Guest post: time to deliver

Cornwall Chamber CEO Kim Conchie gives his assessment of the tasks facing Britain's new PM.


Over the last few months, it has often been difficult to keep up with unravelling political events. From a business perspective, the chaos of the situation has been both unnerving and damaging.

The new Prime Minster has to restore other nations’ faith in the stability of Britain and rebuild its tarnished reputation.

I very much hope Rishi is the man for the job; he’s been a successful business person so he should have a good understanding of what businesses need.

He has placed economic stability and confidence at the heart of this Government’s agenda, so he’s off on the right foot.

The speed with which he created and implemented the Furlough scheme, Bounce Back loans and CBILs is encouraging and shows a good understanding of the speed at which the private sector needs support when things go wrong – as they have done now.

I personally believe he is a kind person, and that plays to the sort of business agenda of the 21st century that I want to be uppermost. He certainly doesn’t need the money, so we know he’s coming at it from an honourable position at least.

In his speech yesterday (Oct 26), he mentioned levelling up and building an economy where businesses invest, innovate, and create jobs. All good buzz words – let’s hope he delivers.

We need some immediate action to secure trade deals with post-Brexit partners and get the country’s reputation as the world’s leading and longest-standing trading nation, back on an upward trajectory.

We also need a proper growth plan that plays to our strengths and brings the country’s productivity levels up closer to that of our competitors around the world. He has just cancelled fracking in England which is a positive step and gives a clear message – there aren’t many in Cornwall who want growth driven by fracking and fossil fuels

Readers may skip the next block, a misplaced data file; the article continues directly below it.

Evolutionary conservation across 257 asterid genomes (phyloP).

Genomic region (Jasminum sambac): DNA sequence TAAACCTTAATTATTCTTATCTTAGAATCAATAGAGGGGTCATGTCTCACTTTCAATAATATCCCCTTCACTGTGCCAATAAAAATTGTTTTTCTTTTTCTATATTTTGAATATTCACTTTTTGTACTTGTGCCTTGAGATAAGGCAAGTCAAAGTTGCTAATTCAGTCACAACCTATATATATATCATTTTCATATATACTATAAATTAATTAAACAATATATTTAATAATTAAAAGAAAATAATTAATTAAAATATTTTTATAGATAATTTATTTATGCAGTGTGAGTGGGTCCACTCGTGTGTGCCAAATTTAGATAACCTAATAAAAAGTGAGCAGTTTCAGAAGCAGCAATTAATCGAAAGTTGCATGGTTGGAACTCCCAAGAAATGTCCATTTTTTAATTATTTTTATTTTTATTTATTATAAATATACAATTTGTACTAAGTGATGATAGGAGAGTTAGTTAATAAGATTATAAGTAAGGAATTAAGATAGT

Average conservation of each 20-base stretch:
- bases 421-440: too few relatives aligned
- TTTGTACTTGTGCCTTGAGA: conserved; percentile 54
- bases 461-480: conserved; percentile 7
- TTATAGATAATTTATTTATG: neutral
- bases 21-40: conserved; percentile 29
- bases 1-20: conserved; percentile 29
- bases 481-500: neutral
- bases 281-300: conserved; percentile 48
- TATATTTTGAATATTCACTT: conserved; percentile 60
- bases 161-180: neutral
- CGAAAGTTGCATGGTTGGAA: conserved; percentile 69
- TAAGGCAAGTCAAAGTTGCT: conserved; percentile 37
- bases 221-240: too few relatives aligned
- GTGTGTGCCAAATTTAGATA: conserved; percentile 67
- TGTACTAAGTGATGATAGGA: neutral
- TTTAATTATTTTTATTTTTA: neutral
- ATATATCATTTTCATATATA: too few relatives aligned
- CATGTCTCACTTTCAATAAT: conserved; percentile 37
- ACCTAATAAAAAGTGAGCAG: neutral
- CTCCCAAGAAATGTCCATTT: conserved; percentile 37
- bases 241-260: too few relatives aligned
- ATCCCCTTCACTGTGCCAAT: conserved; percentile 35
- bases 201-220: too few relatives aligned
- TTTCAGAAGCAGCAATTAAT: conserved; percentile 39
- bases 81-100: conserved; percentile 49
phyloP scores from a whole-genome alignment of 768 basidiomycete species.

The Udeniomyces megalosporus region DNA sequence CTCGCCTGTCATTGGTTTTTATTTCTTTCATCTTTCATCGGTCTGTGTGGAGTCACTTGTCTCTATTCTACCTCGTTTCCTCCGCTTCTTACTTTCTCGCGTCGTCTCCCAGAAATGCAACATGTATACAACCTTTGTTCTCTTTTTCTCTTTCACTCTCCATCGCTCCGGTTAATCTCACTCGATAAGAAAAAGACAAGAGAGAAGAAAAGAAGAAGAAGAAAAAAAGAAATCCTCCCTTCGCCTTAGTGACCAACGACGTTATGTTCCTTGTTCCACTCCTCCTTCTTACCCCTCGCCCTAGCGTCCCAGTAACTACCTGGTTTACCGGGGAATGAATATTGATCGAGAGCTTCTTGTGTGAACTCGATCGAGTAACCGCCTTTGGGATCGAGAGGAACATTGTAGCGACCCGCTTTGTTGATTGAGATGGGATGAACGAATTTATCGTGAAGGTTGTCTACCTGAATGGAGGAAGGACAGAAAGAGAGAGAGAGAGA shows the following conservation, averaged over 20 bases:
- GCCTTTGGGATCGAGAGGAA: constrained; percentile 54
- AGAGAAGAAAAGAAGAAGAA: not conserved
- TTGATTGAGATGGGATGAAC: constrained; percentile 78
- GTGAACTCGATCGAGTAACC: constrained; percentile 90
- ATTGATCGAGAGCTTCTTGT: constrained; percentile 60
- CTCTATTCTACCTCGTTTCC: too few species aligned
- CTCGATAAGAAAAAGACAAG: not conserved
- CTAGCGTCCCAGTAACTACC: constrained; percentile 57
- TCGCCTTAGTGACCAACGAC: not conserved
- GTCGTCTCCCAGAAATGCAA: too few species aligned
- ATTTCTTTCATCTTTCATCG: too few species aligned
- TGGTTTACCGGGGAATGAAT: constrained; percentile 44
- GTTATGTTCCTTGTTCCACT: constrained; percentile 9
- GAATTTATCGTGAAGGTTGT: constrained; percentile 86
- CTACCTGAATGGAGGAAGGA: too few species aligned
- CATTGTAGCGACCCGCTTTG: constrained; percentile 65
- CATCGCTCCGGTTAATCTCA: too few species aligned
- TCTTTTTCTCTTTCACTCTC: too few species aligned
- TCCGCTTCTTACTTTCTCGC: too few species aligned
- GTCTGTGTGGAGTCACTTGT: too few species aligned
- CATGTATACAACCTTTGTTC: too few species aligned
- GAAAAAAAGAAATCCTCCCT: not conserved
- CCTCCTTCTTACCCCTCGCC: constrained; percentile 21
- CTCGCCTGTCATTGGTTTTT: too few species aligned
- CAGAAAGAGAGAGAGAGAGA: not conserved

We need a total revamp of the education system so that school leavers have good teamwork, analysis, problem solving, urgency, and communications skills. Those skills will be the foundations on which employers can then build – train individuals who have the ability to learn, in the technical skills needed for the specific role.

It’s been a rocky few months, but I think we just need to sit tight now and hope for some immediate action with effective results. All we can do is focus on what we know and what is in our control; energy prices are stable until the spring for example – forget about it now, tick it off your list and concentrate on what’s important.

Make sure everyone you speak to knows you aren’t letting political events affect your production or the quality of your products. Exporters in particular should be upping communication with their overseas clients, reassuring them that Britain’s mess has no bearing on their ability to fulfil orders and supply quality, British products.